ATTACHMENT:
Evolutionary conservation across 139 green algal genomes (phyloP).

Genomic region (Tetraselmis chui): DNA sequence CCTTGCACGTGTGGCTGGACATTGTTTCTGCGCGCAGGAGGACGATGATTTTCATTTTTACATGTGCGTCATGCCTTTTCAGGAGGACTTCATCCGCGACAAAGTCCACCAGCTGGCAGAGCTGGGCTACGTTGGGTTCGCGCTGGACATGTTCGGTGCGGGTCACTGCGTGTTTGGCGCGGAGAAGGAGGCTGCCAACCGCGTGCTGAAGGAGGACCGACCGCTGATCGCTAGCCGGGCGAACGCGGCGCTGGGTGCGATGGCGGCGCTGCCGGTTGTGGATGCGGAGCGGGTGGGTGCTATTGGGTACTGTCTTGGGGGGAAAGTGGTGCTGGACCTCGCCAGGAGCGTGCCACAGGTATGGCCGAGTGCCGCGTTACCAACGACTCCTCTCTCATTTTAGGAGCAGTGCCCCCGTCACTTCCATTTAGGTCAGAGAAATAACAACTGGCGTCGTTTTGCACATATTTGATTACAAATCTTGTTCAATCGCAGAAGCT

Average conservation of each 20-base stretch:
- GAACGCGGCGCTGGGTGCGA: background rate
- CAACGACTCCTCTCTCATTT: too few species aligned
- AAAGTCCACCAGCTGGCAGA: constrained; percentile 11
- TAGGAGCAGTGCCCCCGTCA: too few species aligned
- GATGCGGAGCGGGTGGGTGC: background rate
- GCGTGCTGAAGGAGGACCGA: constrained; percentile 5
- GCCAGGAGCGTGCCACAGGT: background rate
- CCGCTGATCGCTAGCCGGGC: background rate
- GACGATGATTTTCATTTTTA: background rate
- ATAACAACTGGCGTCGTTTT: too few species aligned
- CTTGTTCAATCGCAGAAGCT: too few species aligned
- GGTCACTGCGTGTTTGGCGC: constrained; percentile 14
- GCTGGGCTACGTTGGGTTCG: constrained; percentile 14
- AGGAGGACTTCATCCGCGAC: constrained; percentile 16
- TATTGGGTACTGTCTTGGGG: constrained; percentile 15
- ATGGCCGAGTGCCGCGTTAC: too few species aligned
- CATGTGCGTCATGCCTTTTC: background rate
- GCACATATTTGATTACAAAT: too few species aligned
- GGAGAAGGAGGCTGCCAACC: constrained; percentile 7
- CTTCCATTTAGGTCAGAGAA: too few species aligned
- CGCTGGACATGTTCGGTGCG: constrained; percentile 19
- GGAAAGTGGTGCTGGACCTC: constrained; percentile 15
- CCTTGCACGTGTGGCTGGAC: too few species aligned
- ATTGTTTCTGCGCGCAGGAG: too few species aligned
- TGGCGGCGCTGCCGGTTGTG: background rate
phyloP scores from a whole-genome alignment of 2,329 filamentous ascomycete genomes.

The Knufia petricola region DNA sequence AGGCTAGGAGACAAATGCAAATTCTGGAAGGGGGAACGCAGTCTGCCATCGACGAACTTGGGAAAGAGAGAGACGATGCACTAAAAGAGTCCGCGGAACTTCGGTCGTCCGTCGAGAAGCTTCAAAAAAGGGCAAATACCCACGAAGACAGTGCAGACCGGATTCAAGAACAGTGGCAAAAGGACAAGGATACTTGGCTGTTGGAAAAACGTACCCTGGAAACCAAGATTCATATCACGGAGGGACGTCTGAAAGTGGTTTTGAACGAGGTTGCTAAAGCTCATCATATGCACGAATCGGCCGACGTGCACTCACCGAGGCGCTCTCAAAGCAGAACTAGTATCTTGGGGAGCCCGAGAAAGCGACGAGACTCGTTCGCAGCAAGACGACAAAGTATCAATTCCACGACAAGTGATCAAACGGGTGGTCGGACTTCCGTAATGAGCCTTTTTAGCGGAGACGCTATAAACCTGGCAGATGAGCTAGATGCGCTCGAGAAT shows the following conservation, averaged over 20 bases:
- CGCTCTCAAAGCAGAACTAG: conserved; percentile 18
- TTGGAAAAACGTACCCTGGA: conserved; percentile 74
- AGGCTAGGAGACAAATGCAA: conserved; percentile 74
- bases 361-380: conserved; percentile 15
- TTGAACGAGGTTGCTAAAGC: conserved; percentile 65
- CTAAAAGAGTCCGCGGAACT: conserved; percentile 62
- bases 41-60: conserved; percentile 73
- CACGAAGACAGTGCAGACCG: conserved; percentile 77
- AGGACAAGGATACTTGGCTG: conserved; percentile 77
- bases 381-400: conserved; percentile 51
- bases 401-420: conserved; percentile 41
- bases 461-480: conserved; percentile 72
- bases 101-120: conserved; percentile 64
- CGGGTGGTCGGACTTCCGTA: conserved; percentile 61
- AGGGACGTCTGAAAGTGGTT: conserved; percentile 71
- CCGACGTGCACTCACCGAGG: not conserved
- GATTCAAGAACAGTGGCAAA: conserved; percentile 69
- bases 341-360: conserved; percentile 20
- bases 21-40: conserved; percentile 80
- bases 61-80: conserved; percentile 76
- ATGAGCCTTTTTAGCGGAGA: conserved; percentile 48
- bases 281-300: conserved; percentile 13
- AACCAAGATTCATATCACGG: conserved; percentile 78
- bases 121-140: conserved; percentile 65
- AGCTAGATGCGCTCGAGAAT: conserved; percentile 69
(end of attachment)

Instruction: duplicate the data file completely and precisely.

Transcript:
Evolutionary conservation across 139 green algal genomes (phyloP).

Genomic region (Tetraselmis chui): DNA sequence CCTTGCACGTGTGGCTGGACATTGTTTCTGCGCGCAGGAGGACGATGATTTTCATTTTTACATGTGCGTCATGCCTTTTCAGGAGGACTTCATCCGCGACAAAGTCCACCAGCTGGCAGAGCTGGGCTACGTTGGGTTCGCGCTGGACATGTTCGGTGCGGGTCACTGCGTGTTTGGCGCGGAGAAGGAGGCTGCCAACCGCGTGCTGAAGGAGGACCGACCGCTGATCGCTAGCCGGGCGAACGCGGCGCTGGGTGCGATGGCGGCGCTGCCGGTTGTGGATGCGGAGCGGGTGGGTGCTATTGGGTACTGTCTTGGGGGGAAAGTGGTGCTGGACCTCGCCAGGAGCGTGCCACAGGTATGGCCGAGTGCCGCGTTACCAACGACTCCTCTCTCATTTTAGGAGCAGTGCCCCCGTCACTTCCATTTAGGTCAGAGAAATAACAACTGGCGTCGTTTTGCACATATTTGATTACAAATCTTGTTCAATCGCAGAAGCT

Average conservation of each 20-base stretch:
- GAACGCGGCGCTGGGTGCGA: background rate
- CAACGACTCCTCTCTCATTT: too few species aligned
- AAAGTCCACCAGCTGGCAGA: constrained; percentile 11
- TAGGAGCAGTGCCCCCGTCA: too few species aligned
- GATGCGGAGCGGGTGGGTGC: background rate
- GCGTGCTGAAGGAGGACCGA: constrained; percentile 5
- GCCAGGAGCGTGCCACAGGT: background rate
- CCGCTGATCGCTAGCCGGGC: background rate
- GACGATGATTTTCATTTTTA: background rate
- ATAACAACTGGCGTCGTTTT: too few species aligned
- CTTGTTCAATCGCAGAAGCT: too few species aligned
- GGTCACTGCGTGTTTGGCGC: constrained; percentile 14
- GCTGGGCTACGTTGGGTTCG: constrained; percentile 14
- AGGAGGACTTCATCCGCGAC: constrained; percentile 16
- TATTGGGTACTGTCTTGGGG: constrained; percentile 15
- ATGGCCGAGTGCCGCGTTAC: too few species aligned
- CATGTGCGTCATGCCTTTTC: background rate
- GCACATATTTGATTACAAAT: too few species aligned
- GGAGAAGGAGGCTGCCAACC: constrained; percentile 7
- CTTCCATTTAGGTCAGAGAA: too few species aligned
- CGCTGGACATGTTCGGTGCG: constrained; percentile 19
- GGAAAGTGGTGCTGGACCTC: constrained; percentile 15
- CCTTGCACGTGTGGCTGGAC: too few species aligned
- ATTGTTTCTGCGCGCAGGAG: too few species aligned
- TGGCGGCGCTGCCGGTTGTG: background rate
phyloP scores from a whole-genome alignment of 2,329 filamentous ascomycete genomes.

The Knufia petricola region DNA sequence AGGCTAGGAGACAAATGCAAATTCTGGAAGGGGGAACGCAGTCTGCCATCGACGAACTTGGGAAAGAGAGAGACGATGCACTAAAAGAGTCCGCGGAACTTCGGTCGTCCGTCGAGAAGCTTCAAAAAAGGGCAAATACCCACGAAGACAGTGCAGACCGGATTCAAGAACAGTGGCAAAAGGACAAGGATACTTGGCTGTTGGAAAAACGTACCCTGGAAACCAAGATTCATATCACGGAGGGACGTCTGAAAGTGGTTTTGAACGAGGTTGCTAAAGCTCATCATATGCACGAATCGGCCGACGTGCACTCACCGAGGCGCTCTCAAAGCAGAACTAGTATCTTGGGGAGCCCGAGAAAGCGACGAGACTCGTTCGCAGCAAGACGACAAAGTATCAATTCCACGACAAGTGATCAAACGGGTGGTCGGACTTCCGTAATGAGCCTTTTTAGCGGAGACGCTATAAACCTGGCAGATGAGCTAGATGCGCTCGAGAAT shows the following conservation, averaged over 20 bases:
- CGCTCTCAAAGCAGAACTAG: conserved; percentile 18
- TTGGAAAAACGTACCCTGGA: conserved; percentile 74
- AGGCTAGGAGACAAATGCAA: conserved; percentile 74
- bases 361-380: conserved; percentile 15
- TTGAACGAGGTTGCTAAAGC: conserved; percentile 65
- CTAAAAGAGTCCGCGGAACT: conserved; percentile 62
- bases 41-60: conserved; percentile 73
- CACGAAGACAGTGCAGACCG: conserved; percentile 77
- AGGACAAGGATACTTGGCTG: conserved; percentile 77
- bases 381-400: conserved; percentile 51
- bases 401-420: conserved; percentile 41
- bases 461-480: conserved; percentile 72
- bases 101-120: conserved; percentile 64
- CGGGTGGTCGGACTTCCGTA: conserved; percentile 61
- AGGGACGTCTGAAAGTGGTT: conserved; percentile 71
- CCGACGTGCACTCACCGAGG: not conserved
- GATTCAAGAACAGTGGCAAA: conserved; percentile 69
- bases 341-360: conserved; percentile 20
- bases 21-40: conserved; percentile 80
- bases 61-80: conserved; percentile 76
- ATGAGCCTTTTTAGCGGAGA: conserved; percentile 48
- bases 281-300: conserved; percentile 13
- AACCAAGATTCATATCACGG: conserved; percentile 78
- bases 121-140: conserved; percentile 65
- AGCTAGATGCGCTCGAGAAT: conserved; percentile 69